Despite being a highly efficient predator of a wide variety of animals the leopard seal also consumes a significant amount of tiny krill.
This mammal has special cheek teeth that are shaped in such a way that they lock together working as a strainer that filters out sea water while leaving the krill inside the mouth of the leopard seal.
7. Leopard Seals Enjoy Bullying Animals
It has been widely observed by scientists that a leopard seal will engage in predator-prey chases with terrified animals, such as penguins, for the mere reason of enjoyment.
This conclusion was reached after multiple observations of this behavior performed by seals who had already eaten more than enough for the day and who would eventually just get bored and let the poor terrified creature return to safety unharmed.
8. Leopard Seals Are Fast Swimmers
The leopard seal has a streamlined body with strong flippers that allow it to reach a swimming speed of 40 km / 25 miles per hour.
This is not only useful for chasing prey but it’s actually fast enough for the seal to be able to propel itself out of the water and onto the ice if it’s being chased by an orca.
9. Leopard Seals Can Kill You
Due to the limited, and inhospitable, range the leopard seal inhabits chances are you don’t need to worry about running into one during your next family holiday.
However, it is important to remember that it is an extremely strong and aggressive predator and caution must be exercised.
In 2003 a marine biologist died from drowning after a leopard seal grabbed her and pulled her 60 m / 197 ft. underwater.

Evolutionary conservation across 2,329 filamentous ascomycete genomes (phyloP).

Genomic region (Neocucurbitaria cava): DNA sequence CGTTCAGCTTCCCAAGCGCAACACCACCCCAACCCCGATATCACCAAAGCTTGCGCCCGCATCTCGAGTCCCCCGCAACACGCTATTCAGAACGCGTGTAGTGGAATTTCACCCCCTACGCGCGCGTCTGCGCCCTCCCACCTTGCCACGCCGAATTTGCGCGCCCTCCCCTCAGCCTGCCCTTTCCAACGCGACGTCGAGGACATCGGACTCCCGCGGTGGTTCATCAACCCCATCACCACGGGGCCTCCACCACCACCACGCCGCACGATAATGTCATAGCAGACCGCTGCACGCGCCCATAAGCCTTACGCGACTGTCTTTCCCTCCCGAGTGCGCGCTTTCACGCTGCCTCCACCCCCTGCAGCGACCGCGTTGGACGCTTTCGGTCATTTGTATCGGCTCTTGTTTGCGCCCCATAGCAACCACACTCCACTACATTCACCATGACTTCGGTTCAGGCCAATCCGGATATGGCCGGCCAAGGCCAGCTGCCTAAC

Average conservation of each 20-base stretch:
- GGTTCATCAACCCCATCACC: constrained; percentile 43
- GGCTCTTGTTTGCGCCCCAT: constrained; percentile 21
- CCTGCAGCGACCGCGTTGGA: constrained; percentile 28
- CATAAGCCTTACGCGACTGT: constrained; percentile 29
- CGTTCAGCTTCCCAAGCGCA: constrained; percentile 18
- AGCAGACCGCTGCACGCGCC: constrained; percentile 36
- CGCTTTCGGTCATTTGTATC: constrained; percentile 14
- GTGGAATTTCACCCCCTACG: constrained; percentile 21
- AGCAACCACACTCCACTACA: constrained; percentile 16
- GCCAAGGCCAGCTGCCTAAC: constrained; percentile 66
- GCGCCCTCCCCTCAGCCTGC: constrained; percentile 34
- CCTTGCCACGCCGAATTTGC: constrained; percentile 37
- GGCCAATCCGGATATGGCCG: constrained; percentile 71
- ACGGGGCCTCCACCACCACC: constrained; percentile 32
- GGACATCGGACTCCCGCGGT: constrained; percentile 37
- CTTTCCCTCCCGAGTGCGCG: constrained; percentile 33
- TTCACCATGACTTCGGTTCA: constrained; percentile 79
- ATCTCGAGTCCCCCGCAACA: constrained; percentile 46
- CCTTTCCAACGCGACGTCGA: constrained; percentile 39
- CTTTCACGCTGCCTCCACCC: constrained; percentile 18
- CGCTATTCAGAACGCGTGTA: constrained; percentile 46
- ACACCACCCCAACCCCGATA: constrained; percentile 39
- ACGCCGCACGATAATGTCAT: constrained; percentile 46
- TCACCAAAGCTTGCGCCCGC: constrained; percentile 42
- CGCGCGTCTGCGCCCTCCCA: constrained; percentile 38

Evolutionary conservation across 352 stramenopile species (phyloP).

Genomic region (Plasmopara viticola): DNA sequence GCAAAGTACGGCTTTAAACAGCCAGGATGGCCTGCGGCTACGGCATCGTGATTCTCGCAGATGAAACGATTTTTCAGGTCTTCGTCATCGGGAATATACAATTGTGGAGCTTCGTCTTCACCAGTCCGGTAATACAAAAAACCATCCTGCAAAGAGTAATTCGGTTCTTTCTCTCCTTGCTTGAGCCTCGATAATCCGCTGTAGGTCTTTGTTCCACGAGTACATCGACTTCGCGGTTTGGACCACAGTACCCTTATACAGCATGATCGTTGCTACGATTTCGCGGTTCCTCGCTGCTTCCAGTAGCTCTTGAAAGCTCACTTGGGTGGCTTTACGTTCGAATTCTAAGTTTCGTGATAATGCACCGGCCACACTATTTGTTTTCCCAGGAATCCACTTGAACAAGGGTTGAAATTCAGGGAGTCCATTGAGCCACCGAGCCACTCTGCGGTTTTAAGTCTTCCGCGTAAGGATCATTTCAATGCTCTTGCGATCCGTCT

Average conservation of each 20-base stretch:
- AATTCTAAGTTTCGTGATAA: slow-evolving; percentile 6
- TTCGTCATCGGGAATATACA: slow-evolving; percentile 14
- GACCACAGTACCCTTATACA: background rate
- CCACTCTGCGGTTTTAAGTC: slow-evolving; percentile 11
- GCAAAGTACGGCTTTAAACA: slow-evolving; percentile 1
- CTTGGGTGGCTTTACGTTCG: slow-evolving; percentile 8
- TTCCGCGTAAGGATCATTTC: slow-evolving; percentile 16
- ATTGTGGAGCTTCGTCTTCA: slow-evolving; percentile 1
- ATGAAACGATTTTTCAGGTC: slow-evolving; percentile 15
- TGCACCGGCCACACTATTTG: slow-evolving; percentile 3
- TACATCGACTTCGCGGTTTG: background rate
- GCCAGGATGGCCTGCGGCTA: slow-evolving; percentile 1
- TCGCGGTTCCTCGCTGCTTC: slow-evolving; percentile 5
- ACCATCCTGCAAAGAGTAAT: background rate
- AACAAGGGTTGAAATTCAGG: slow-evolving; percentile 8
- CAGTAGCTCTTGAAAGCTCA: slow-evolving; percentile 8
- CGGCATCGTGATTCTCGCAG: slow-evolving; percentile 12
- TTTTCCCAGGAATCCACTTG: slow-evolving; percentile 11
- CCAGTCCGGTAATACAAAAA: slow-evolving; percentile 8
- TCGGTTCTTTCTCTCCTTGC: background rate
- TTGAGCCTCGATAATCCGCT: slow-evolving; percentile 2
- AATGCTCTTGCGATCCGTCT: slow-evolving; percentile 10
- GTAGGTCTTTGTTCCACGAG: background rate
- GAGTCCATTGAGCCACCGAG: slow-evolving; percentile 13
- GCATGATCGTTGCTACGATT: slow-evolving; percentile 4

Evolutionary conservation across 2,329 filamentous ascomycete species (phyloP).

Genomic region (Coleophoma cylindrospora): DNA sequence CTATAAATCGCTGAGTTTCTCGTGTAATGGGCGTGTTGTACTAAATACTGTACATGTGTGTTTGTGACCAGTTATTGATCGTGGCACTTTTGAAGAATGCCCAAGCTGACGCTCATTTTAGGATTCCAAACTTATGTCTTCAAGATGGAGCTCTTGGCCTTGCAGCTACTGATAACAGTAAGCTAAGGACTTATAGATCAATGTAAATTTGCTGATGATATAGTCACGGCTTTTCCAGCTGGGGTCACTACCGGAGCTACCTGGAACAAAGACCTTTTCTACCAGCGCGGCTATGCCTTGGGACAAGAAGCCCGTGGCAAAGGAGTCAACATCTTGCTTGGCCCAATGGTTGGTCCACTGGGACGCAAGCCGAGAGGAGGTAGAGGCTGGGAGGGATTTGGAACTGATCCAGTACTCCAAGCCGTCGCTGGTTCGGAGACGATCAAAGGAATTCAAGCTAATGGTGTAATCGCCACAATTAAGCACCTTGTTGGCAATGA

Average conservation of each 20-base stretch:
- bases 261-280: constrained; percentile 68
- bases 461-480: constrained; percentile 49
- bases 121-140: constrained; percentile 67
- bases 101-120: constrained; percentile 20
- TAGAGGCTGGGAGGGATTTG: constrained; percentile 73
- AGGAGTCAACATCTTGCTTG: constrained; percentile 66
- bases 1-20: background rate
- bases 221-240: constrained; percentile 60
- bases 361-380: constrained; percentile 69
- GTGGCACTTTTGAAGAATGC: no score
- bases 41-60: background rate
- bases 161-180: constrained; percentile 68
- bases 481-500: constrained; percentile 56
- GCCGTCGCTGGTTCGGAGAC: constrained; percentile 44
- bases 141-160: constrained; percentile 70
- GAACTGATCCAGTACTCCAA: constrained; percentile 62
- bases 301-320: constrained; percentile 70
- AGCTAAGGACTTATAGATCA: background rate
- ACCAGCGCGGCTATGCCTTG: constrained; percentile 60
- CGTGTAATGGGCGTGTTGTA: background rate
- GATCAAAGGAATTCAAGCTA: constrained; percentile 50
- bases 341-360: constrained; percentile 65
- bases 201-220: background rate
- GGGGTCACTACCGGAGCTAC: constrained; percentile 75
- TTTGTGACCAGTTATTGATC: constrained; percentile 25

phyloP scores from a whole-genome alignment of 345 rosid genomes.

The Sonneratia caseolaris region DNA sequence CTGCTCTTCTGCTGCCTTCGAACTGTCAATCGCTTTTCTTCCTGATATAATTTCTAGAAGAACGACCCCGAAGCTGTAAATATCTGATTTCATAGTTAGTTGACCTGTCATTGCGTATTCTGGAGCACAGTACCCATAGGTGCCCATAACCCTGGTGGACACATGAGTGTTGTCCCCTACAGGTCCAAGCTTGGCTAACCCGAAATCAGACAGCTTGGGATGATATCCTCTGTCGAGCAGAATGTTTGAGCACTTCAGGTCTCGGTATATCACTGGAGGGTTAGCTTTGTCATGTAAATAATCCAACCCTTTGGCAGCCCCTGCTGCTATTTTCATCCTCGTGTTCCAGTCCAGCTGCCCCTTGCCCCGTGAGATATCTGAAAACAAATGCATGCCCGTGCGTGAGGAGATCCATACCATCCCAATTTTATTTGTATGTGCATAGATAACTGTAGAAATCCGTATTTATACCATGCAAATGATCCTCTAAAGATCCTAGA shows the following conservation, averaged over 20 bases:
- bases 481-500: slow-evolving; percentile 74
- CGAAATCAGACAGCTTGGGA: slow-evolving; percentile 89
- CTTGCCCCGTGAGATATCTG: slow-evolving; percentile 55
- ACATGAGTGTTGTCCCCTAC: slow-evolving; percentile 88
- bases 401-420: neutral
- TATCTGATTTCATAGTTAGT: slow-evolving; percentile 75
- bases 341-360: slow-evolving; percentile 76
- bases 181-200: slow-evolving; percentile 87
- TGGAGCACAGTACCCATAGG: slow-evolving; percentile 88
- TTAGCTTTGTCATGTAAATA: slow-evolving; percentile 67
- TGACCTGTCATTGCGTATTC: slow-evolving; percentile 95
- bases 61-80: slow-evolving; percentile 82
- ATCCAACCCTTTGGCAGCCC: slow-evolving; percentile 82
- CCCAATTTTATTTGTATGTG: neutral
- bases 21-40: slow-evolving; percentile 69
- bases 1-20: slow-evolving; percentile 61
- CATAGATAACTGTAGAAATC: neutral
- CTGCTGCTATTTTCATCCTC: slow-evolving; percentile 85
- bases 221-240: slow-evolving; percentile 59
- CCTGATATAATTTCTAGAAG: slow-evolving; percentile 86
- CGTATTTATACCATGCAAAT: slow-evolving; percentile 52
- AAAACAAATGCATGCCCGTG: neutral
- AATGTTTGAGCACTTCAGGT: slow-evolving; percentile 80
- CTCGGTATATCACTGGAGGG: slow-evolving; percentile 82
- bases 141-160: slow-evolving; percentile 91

It’s unclear whether the leopard seal wanted to kill the woman or not.
10. A Leopard Seal Tried To Feed A Person
I want to end this list on a positive note and tell you a heartwarming story that involves a female leopard seal and world-renowned wildlife photographer Paul Nicken.
Paul visited the Antarctic in 2006 because he wanted to spend several days photographing leopard seals in their natural habitat.
Almost immediately he was approached by a large adult female who displayed some aggression and territoriality.
In an unexpected turn of events, as the days went by the female seemed to start viewing Paul as a weaker animal who needed some help and started trying to feed him.
At first, the seal would bring Paul penguins, that were still alive, and throw them in his direction.
As this approach wasn’t working she sharted bringing injured penguins; this eventually escalated to dead penguins and eventually a very annoyed seal placed a dead penguin right on top of the photographer’s head as, in her eyes, he was obviously not understanding the assignment.
This went on for several days as the comforting female tried to feed this strange animal that couldn’t fend for himself and the pictures of that expedition have gone on to become the most famous in leopard seal history.
I am a lover of everything nature and animal related with over 15 years of experience in the field of wildlife rescue and education. Currently living in Colombia working with wild and domestic animals and spending all my free time writing about them 🙂